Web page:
Collegium dead & buried forever, can’t return: Govt to Supreme Court

The Parliament has amended Article 124 to state that the Chief Justice of India and other judges of the Supreme Court shall be appointed on a recommendation by the NJAC.

Written by Utkarsh Anand | Amitabh Sinha & Debabrata Mohantynew Delhi | Updated: May 12, 2015 7:29 am
Collegium system, Supreme Court, SC collegium system, BJP government, NDA government, SC collegium system, National Judicial Appointments Commission, NJAC, AG Mukul Rohatgi, njac, supreme court,  supreme court NJAC, judicial excess,  judiciary,  Ministry of Law, appointments of judges, NJAC controversy, judicial appointment, modi government, National Judicial Appointments Commission, National Judicial Appointments Commission, indian express news, india news, india law news, news, nation news, indian express, NJAC news, express news The Parliament, it said, will have to frame another legislation to deal with the appointment of judges to the higher judiciary in case the constitutional amendment and the NJAC are held to be bad in law.

The government Monday told the Supreme Court that the collegium system is “dead and buried forever” and it cannot be revived even if the Constitution Bench quashes the new National Judicial Appointments Commission (NJAC).

The Parliament, it said, will have to frame another legislation to deal with the appointment of judges to the higher judiciary in case the constitutional amendment and the NJAC are held to be bad in law.

“Even if it (NJAC) is quashed, what is dead cannot be revived. You cannot go back to the old system. There is no question of automatic revival of the old system and the Parliament will sit again to re-legislate,” Attorney General Mukul Rohatgi told a five-judge Bench led by Justice J S Khehar.

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The AG added, “The original Article 124 has now disappeared from the Constitution. It is dead, buried and gone forever. It cannot be resurrected. It won’t come to life even after this Bench quashes the amendment and holds that the NJAC is unconstitutional.”

The Parliament has amended Article 124 to state that the Chief Justice of India and other judges of the Supreme Court shall be appointed on a recommendation by the NJAC. Before the amendment, Article 124, by virtue of interpretation by two nine-judge benches in the 1990s, had laid down that a collegium, with primacy to the CJI, will appoint such judges.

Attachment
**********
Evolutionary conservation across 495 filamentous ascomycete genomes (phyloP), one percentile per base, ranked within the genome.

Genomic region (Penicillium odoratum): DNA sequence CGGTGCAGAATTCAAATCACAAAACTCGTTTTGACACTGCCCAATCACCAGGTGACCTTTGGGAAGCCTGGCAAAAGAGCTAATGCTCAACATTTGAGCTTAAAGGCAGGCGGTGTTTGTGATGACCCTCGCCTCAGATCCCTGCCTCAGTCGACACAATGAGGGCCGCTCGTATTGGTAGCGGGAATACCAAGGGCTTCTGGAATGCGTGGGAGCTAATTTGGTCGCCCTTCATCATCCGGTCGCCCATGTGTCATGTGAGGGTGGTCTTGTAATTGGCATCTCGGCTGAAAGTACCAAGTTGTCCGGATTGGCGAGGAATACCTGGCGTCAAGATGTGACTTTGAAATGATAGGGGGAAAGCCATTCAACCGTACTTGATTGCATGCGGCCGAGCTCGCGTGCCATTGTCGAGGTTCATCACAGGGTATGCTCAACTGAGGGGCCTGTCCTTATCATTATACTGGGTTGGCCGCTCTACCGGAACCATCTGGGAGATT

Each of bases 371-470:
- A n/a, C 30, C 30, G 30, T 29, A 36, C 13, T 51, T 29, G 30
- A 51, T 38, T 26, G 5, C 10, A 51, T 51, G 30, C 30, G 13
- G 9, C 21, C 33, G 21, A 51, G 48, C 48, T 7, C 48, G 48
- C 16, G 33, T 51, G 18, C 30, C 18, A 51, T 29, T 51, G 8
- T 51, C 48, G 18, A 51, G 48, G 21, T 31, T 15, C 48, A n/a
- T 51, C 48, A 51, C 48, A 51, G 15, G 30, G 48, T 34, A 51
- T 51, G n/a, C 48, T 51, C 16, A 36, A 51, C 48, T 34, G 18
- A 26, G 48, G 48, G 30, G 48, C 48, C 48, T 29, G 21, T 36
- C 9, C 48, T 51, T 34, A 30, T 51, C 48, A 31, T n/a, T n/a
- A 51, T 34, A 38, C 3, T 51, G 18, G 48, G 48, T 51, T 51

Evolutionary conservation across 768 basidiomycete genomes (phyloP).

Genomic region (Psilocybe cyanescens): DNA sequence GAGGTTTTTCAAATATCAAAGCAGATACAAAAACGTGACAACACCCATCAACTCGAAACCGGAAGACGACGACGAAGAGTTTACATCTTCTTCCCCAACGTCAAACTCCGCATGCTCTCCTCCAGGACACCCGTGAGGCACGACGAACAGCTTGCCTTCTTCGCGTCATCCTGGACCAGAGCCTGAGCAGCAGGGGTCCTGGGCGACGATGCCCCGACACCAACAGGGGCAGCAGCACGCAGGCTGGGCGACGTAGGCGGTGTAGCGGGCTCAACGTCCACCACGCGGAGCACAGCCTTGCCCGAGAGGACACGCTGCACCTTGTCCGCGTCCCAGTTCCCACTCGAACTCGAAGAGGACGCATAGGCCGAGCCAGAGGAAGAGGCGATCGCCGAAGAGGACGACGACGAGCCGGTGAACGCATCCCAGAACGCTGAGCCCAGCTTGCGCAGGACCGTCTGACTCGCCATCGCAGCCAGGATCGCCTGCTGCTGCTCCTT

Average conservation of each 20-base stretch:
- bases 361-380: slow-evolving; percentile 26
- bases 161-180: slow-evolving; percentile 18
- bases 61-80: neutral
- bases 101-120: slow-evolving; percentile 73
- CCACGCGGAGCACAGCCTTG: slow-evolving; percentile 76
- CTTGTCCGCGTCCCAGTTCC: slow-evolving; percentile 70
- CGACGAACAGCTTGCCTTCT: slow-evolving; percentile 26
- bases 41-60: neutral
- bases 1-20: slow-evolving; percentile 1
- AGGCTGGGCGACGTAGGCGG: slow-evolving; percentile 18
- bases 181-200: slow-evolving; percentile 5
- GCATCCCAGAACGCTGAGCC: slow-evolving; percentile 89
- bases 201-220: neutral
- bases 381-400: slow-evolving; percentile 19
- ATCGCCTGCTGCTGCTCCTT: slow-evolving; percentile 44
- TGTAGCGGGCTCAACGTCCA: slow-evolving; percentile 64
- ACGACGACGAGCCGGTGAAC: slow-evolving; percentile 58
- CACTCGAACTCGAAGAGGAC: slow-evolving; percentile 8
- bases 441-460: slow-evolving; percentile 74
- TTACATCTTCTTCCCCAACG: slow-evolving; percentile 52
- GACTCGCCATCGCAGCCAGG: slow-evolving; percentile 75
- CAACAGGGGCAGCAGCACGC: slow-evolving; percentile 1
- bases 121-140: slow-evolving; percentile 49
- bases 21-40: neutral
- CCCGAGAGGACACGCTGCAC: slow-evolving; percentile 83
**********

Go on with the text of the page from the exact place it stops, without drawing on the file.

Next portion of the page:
Rohatgi asserted that once the Constitution had been amended, there was no way the collegium system could be restored.

In view of the Centre’s argument, the Bench sought to know the legal position regarding the CJI and judges’ appointment in case the amendment to Article 124 is quashed. The AG replied that Article 124 will be deemed to have disappeared forever from the text of the Constitution. Senior advocate K Parasaran, who appeared for the state of Rajasthan, supported Rohatgi’s argument while clarifying that Article 124, in the form it has been interpreted by the top court to establish a collegium, will never be revived.

Further, Rohatgi reminded the Bench, also comprising Justices J Chelameswar, Madan B Lokur, Kurian Joseph and Adarsh K Goel, that the judges were deciding their “own cause” by virtue of a doctrine of necessity.

“In all proprietary, this case must be decided by a bench of nine or eleven judges since all such cases were decided by a bench of nine judges. Let there be an authoritative pronouncement by a proper bench. It is too important a question, why should five judges burden themselves with it,” argued the AG, demanding that the matter be referred to a large bench for a decision.